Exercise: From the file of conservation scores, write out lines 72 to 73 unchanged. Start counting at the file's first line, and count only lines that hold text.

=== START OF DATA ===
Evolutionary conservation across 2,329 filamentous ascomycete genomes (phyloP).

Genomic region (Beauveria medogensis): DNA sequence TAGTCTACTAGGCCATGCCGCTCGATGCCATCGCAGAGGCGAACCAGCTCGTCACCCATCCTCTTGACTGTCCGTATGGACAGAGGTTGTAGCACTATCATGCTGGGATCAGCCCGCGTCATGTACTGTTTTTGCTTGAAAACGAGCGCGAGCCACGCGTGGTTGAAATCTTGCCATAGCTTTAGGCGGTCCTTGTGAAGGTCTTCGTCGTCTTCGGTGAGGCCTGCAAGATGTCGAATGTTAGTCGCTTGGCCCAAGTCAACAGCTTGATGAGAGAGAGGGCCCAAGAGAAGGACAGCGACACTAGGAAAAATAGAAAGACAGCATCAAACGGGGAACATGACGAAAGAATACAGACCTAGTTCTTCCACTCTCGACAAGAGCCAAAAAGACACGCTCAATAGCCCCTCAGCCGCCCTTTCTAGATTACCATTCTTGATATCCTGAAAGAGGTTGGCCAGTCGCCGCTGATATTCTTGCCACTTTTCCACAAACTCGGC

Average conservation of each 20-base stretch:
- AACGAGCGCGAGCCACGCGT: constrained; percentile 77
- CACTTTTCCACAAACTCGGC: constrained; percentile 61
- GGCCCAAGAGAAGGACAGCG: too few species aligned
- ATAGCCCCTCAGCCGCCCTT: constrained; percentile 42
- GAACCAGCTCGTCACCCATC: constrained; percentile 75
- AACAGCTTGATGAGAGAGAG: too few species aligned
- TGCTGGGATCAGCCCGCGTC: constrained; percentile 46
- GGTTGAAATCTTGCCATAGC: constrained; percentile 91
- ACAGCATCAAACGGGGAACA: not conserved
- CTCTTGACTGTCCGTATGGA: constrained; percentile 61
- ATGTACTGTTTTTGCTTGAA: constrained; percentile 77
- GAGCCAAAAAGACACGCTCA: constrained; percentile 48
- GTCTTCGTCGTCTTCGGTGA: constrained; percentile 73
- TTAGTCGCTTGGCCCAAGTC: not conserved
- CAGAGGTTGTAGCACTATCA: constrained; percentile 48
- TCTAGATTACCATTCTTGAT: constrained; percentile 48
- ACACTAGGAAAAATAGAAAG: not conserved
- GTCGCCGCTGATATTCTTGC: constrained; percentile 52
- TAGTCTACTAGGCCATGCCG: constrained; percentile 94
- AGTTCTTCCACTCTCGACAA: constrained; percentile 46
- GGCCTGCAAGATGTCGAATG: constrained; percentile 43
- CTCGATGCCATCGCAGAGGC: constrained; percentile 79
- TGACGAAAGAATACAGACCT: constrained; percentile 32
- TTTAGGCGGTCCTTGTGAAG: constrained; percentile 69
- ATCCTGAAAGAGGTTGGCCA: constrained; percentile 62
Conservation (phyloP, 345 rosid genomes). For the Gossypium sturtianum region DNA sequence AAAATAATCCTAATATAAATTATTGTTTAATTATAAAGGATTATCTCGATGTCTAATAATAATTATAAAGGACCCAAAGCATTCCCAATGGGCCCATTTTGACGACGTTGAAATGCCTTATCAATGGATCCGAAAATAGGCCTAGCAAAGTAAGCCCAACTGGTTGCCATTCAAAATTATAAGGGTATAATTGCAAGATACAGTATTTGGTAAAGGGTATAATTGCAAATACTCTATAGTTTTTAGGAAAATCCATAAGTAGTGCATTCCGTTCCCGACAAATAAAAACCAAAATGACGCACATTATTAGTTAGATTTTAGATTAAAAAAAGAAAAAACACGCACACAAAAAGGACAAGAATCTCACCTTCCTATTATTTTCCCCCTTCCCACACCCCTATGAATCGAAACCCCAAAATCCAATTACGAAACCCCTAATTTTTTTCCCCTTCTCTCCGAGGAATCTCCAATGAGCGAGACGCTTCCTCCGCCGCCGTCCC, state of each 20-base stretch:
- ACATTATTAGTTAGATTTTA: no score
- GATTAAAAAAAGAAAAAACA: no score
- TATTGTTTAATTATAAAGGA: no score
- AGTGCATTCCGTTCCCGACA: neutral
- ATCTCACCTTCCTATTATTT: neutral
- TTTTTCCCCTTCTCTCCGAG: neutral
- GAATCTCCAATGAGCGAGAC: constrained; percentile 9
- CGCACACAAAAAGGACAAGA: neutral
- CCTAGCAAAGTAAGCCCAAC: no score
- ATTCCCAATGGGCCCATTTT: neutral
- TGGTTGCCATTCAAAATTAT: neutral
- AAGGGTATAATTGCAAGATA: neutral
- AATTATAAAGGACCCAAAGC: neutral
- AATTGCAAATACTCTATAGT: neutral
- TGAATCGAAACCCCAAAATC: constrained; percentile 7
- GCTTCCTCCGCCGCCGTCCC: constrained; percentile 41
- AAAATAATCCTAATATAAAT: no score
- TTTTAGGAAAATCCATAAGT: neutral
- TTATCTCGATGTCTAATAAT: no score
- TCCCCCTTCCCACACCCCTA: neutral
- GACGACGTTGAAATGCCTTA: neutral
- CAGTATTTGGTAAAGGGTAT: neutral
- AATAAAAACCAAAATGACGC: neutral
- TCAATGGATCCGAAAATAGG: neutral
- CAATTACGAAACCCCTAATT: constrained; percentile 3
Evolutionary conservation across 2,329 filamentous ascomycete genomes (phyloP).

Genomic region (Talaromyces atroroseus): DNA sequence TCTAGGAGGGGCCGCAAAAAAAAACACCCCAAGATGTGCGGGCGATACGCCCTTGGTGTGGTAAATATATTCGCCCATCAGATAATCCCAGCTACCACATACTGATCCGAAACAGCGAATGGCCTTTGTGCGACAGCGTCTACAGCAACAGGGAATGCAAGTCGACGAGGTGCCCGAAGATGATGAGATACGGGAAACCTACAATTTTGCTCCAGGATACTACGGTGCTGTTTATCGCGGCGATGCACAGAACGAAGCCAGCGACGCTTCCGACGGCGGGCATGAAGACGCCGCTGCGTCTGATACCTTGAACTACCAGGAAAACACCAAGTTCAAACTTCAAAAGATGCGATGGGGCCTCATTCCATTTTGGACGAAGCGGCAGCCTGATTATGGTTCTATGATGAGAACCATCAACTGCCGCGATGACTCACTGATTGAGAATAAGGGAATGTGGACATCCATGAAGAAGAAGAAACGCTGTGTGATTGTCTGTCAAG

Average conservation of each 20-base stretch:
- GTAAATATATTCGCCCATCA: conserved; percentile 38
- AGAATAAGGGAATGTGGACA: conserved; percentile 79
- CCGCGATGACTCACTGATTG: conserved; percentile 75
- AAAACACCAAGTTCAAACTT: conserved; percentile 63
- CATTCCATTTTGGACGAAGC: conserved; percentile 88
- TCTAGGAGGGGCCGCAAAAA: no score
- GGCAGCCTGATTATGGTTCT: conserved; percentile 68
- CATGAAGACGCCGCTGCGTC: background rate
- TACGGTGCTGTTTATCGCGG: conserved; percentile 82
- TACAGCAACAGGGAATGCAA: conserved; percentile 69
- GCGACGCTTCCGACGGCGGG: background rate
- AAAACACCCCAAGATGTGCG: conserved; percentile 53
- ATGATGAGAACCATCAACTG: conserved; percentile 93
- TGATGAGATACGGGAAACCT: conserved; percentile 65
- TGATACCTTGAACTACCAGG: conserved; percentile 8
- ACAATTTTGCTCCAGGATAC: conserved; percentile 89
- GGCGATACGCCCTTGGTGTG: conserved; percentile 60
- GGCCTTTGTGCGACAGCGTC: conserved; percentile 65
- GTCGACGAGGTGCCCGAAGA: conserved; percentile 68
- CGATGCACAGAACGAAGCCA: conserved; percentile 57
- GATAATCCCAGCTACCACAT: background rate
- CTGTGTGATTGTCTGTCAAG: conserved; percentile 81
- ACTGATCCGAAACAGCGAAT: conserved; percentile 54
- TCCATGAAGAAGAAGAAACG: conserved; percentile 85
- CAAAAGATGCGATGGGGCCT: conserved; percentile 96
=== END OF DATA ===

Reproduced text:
- TGATACCTTGAACTACCAGG: conserved; percentile 8
- ACAATTTTGCTCCAGGATAC: conserved; percentile 89